I Wonder What the Neighbours are Doing?

11 Sep

Dear Reader:

It is a cool, early spring afternoon. I can hear annoyingly cheerful birds singing in the white cedars that line my street but I am bored stupid. Home from work with a cold but certainly not sick enough to stay in bed. What to do? Going for a walk along the beach or up in the hills would be foolish and daytime television is just one step above poking my eyes with a sharp stick. Decision made! I shall stroll up to the main road, pick up a magazine and have a cup of coffee with an inordinately unhealthy pastry at one the cosy little cafés that are dotted along Prospect Road.

IMG_4175

A mudlark finds grubs in the gutter (click all images to enlarge)

 

 

I am halfway through the door when I stop and think that it might be worth taking the camera along, though the chance of seeing something unexpected on a quiet suburban street at midday; is not very likely. It turns out that I am quite mistaken and my two hundred metre walk to the main drag is filled with interesting moments.

IMG_4174

Rainbow lorikeet feeding on a late flowering gum

 

First encounter; a pair of rainbow lorikeets are alternately feeding on a late flowering gum and taking turns to performs some trade-like renovations on a hollow branch in a nearby cedar. One of the parrots uses its powerful, curved beak to scour the edge of the entrance while the other pops in out and removing old bits of nest lining. They seem quite oblivious to my presence and allow me to get quite close.

IMG_4185

Rainbow lorikeets house hunting

 

I leave the rainbows to their reno-project and move further up the street. A Murray magpie is sorting its way through the leaf litter and other detritus deposited in the gutters by recent rains. Every so often it stops, cocks its head to one side and gulps down a worm or bug. Ironically, there is a classic white backed magpie sitting on the power line above watching its little namesake. Despite their titles, the two species are unrelated and it is only their colouring that encouraged early settlers to name the birds after the black and white European magpies. Although it is a large imposing bird this particular magpie has a serious handicap which is revealed when I take a look at its magnified image on the viewfinder. The powerful beak has been badly damaged making both feeding and defence a ‘tough ask’.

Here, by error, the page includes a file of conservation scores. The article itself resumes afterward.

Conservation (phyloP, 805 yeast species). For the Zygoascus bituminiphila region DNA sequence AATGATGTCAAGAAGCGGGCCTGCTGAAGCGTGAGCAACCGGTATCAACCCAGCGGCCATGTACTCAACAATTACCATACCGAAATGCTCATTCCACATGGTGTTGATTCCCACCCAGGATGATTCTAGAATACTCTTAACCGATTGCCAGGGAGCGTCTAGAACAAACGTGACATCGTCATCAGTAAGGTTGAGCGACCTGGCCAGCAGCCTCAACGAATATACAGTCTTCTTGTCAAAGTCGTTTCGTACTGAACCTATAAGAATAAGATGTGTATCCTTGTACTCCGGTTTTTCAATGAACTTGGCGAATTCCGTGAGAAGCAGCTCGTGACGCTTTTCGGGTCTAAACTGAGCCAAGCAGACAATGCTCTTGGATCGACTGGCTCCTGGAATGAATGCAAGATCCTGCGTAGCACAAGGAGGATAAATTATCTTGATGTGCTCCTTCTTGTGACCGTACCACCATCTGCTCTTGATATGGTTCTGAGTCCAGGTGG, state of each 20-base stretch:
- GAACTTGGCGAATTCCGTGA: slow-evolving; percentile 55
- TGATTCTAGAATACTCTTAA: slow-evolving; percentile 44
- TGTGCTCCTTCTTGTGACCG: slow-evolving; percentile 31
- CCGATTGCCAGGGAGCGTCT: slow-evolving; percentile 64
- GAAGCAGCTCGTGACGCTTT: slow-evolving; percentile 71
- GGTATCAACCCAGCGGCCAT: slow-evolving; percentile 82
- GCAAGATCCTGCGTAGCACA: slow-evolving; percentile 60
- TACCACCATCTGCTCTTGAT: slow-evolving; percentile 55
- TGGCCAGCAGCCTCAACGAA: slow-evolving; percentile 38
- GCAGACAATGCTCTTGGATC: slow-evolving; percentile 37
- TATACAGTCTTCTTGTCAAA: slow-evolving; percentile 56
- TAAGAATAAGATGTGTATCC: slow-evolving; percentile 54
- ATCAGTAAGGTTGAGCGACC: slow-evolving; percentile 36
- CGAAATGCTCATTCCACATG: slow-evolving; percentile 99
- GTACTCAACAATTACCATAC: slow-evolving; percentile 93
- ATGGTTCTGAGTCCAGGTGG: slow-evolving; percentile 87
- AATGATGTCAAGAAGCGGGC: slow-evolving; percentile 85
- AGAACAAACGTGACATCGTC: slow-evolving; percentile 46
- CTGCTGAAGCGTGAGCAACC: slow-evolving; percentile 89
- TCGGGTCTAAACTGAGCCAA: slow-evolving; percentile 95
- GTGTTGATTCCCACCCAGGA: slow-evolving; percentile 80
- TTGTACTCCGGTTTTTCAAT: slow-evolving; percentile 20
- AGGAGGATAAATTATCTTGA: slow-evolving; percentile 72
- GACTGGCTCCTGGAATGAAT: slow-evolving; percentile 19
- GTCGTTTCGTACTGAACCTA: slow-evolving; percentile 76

A busted beak makes life on the streets tough

A busted beak makes life on the streets tough

 

Even the cafe has its wildlife component as a squadron of New Holland honeyeaters perched in a courtyard tree argue over territory with the ever present miner birds and several sparrows and pigeons patrol beneath the tables in search of crumbs. But the standouts are still the rainbows and their nesting antics, which simply confirmed an unwritten rule that every wildlife photographer knows; take your camera, something will almost always surprise you.

IMG_1446

Juvenile miner bird watching out for new Holland honeyeaters

 

Until our next chat

Baz

Advertisements

Leave a Reply

Fill in your details below or click an icon to log in:

WordPress.com Logo

You are commenting using your WordPress.com account. Log Out / Change )

Twitter picture

You are commenting using your Twitter account. Log Out / Change )

Facebook photo

You are commenting using your Facebook account. Log Out / Change )

Google+ photo

You are commenting using your Google+ account. Log Out / Change )

Connecting to %s

%d bloggers like this: